Letter | Published:

Soliton-like magnetic domain wall motion induced by the interfacial Dzyaloshinskii–Moriya interaction

Nature Physics volume 12, pages 157161 (2016) | Download Citation


Topological defects such as magnetic solitons, vortices and skyrmions have started to play an important role in modern magnetism because of their extraordinary stability1, which can be exploited in the production of memory devices. Recently, a type of antisymmetric exchange interaction, namely the Dzyaloshinskii–Moriya interaction (DMI; refs 2,3), has been uncovered and found to influence the formation of topological defects4,5,6,7. Exploring how the DMI affects the dynamics of topological defects is therefore an important task. Here we investigate the dynamics of the magnetic domain wall (DW) under a DMI by developing a real time DW detection scheme. For a weak DMI, the DW velocity increases with the external field and reaches a peak velocity at a threshold field, beyond which it abruptly decreases. For a strong DMI, on the other hand, the velocity reduction is completely suppressed and the peak velocity is maintained constant even far above the threshold field. Such a distinct trend of the velocity can be explained in terms of a magnetic soliton, the topology of which is protected during its motion. Our results therefore shed light on the physics of dynamic topological defects, which paves the way for future work in topology-based memory applications.


The magnetic domain wall (DW) has received significant attention because of the academic interest it inspires, as well as its potential applications in data storage and logic devices5,6,7,8,9,10,11,12,13,14,15,16,17,18,19,20,21,22,23,24. The dynamics of the DW consists of unique, nonlinear behaviour in response to an external magnetic field. In one-dimensional wires, the DW velocity increases linearly with the external magnetic field up to a threshold, beyond which it abruptly decreases. The abrupt reduction of DW velocity is due to the onset of precessional DW motion, which causes a periodic change in the helicity of the DW (Fig. 1a and Supplementary Fig. 5). This is a well-known phenomenon in field-driven DW dynamics, and is referred to as the Walker breakdown (WB; refs 8,15). An actual DW, however, may have two-dimensional configurations, where the coherent precessional motion of the DW above the threshold field (hereafter the Walker field) should be replaced by the nucleation and propagation of vertical Bloch lines (VBLs; Fig. 1b)8.

Figure 1: Schematic illustration of Walker breakdown (WB) phenomenon.
Figure 1

a, Precessional domain wall (DW) motion in a one-dimensional wire. b, Formation of vertical Bloch line (VBL) in a two-dimensional wire. c, Four degenerate VBLs with different charges and chiralities.

The VBL, a magnetic curling structure that divides the DW, is considered to be a topological defect as its stability can be determined on the basis of a topological argument. The VBL has four-fold degeneracy that depends on the magnetic charge (Q = ±1) and chirality (C = ±1/2). Here, the topological charge corresponds to the sign of magnetic charge at the centre of the VBL—that is to say, Q = +1 for head-to-head spin alignment and Q = −1 for tail-to-tail spin alignment. Positive (negative) chirality is defined as clockwise (anticlockwise) rotation of the spin. The half-integer feature of the chirality indicates the half-cycle of the spin rotation (so called π-VBL). We define the four degenerate states of VBLs as shown in Fig. 1c. The four degenerate states all generally share the same energy level, and thus appear with equal probability10. Above the Walker field, VBLs are continuously nucleated and are driven out of the sample through the edge (Fig. 1b), resulting in a reduced average DW velocity, which is analogous to the WB phenomenon in a one-dimensional wire.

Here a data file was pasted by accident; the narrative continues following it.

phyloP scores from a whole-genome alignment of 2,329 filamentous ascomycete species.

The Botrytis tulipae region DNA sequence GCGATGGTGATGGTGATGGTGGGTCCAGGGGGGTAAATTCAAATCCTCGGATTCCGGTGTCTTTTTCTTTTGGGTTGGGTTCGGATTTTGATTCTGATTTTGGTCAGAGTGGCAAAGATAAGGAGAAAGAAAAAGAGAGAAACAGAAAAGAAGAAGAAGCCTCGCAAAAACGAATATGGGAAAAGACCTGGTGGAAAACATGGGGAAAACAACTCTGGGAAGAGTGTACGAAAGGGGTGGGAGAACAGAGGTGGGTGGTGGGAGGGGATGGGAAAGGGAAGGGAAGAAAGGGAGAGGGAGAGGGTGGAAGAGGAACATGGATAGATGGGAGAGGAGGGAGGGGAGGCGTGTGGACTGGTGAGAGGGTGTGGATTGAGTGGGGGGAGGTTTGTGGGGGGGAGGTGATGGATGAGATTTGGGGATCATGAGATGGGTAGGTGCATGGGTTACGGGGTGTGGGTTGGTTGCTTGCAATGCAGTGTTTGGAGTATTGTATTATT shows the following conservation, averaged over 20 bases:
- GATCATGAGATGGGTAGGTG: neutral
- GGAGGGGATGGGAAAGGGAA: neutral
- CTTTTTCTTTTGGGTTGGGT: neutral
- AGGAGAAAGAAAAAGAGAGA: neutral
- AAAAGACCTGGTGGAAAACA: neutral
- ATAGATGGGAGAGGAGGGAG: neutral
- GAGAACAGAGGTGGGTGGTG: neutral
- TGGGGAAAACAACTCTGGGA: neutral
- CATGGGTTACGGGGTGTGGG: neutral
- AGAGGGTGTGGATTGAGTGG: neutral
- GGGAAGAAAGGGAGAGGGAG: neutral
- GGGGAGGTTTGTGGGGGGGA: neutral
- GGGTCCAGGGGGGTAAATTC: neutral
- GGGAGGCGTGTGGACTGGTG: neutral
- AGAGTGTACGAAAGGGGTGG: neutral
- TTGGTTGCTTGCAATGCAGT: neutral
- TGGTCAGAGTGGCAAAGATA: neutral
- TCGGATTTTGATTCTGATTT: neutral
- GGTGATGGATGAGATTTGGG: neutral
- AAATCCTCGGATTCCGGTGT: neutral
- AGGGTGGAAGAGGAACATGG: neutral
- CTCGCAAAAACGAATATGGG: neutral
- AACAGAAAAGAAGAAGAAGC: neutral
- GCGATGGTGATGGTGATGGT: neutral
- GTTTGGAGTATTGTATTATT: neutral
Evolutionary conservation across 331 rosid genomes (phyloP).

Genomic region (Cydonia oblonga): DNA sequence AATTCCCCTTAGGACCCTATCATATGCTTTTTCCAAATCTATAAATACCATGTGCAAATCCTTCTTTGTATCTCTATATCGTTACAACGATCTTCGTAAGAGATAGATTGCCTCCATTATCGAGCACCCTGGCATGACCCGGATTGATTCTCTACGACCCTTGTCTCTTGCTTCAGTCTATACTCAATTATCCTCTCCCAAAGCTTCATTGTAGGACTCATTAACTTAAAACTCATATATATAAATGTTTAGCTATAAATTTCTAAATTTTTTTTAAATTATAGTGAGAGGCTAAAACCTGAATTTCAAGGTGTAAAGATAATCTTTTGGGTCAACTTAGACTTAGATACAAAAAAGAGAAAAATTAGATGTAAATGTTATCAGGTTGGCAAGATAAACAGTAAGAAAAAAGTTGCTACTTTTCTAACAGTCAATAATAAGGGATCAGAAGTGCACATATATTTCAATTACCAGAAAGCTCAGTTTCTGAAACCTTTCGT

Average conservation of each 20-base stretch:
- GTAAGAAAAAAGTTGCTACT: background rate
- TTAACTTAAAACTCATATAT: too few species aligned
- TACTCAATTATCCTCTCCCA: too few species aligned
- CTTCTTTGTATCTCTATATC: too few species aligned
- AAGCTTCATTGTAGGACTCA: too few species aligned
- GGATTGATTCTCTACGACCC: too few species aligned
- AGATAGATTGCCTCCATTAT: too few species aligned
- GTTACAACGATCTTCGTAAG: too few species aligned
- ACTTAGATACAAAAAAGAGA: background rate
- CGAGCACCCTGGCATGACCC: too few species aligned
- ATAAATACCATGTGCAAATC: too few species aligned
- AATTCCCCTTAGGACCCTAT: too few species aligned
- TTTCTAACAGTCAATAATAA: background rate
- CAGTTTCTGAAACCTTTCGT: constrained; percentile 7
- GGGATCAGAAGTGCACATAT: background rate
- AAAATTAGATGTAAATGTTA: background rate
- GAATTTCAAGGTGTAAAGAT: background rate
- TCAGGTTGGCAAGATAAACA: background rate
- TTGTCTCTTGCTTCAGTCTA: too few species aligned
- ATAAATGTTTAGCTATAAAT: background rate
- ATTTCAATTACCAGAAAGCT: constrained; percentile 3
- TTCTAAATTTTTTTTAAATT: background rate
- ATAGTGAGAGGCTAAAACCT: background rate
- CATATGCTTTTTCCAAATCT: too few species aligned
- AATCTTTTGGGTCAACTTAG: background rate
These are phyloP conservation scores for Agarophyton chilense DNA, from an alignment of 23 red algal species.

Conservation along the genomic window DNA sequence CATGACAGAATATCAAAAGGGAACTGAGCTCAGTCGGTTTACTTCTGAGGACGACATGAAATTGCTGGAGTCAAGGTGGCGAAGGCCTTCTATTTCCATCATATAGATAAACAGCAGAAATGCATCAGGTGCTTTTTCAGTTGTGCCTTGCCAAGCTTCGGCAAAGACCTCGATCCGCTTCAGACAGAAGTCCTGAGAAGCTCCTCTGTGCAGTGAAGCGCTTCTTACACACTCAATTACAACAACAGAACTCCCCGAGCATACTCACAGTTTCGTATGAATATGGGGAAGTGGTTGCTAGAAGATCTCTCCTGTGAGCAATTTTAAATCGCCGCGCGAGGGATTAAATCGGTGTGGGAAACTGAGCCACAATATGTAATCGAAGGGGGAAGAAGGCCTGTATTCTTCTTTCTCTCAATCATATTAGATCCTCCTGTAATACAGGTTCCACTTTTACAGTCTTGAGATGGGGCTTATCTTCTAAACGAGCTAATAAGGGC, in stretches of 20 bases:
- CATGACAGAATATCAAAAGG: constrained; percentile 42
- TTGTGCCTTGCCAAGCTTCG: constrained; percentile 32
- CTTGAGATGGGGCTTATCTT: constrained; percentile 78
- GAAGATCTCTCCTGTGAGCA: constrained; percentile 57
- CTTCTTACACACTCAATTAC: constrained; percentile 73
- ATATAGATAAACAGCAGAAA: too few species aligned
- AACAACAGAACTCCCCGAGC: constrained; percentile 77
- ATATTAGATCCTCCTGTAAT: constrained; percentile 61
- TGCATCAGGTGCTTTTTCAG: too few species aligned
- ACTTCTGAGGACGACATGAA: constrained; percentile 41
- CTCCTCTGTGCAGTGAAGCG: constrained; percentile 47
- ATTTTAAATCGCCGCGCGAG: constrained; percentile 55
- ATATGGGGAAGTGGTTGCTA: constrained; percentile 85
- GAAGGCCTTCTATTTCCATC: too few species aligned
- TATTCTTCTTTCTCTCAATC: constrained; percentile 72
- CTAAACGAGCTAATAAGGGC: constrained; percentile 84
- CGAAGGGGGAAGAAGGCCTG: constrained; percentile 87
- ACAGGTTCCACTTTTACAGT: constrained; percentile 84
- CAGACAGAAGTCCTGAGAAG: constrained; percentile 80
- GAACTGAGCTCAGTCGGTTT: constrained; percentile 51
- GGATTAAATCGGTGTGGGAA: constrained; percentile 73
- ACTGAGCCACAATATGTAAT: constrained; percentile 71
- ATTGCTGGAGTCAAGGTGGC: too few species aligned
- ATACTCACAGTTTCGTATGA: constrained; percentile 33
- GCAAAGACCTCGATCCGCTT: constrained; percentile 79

The velocity breakdown due to the WB generally limits the functional performance in DW-motion-based devices, and thus efforts have been made towards avoiding it. To suppress the WB, several proposals have been suggested on the basis of micromagnetics simulations16,17,18,19,20. In the proposed methods, however, a particular geometry is required to suppress the WB. By way of contrast, here we report on our experimental discovery that the WB can be completely suppressed under the strong Dzyaloshinskii–Moriya interaction (DMI; refs 2,3), which inherently exists at the interface in ferromagnetic/nonmagnetic bilayer structures6,7,21,22,23. Such a suppression of the WB is observed in two-dimensional wires because the evolution of the topological VBL plays a key role in the suppression of the WB, as we will describe later.

For this study, two types of perpendicularly magnetized Co/Ni films were prepared; one is a symmetric Co/Ni with negligible DMI and the other is an asymmetric Co/Ni, which we expect to have a strong DMI owing to the structural inversion asymmetry21,22,23 (see Methods). The Co/Ni films are then patterned into microstrips to investigate the DW dynamics, as shown in Fig. 2a. To measure the DW velocity in a flow regime, we developed a time-of-flight measurement for DW propagation. The details of the sample geometry and the measurement procedure are described in Methods and the Supplementary Information.

Figure 2: Device structure with measurement set-up and field-driven domain wall (DW) velocity.
Figure 2

a, Scanning electron microscope image of the sample in a measurement configuration. Inset shows the schematic illustrations of magnetization states for the signal trace and the reference trace. b,c, DW velocity as a function of the magnetic field H for symmetric (b) and asymmetric (c) Co/Ni wires. Inset in b zooms into the DW velocity for the symmetric Co/Ni wire. Error bars are about the same size as the symbols (red dots). Solid lines in b and c are the calculated DW velocity with various values of D based on the one-dimensional model. Experimentally determined material parameters are used. d,e, Simulated DW velocity with various values of D for symmetric (d) and asymmetric (e) Co/Ni wires. f, Simulated DW velocity for an ideal wire. For all figures, the units of D are mJ m−2.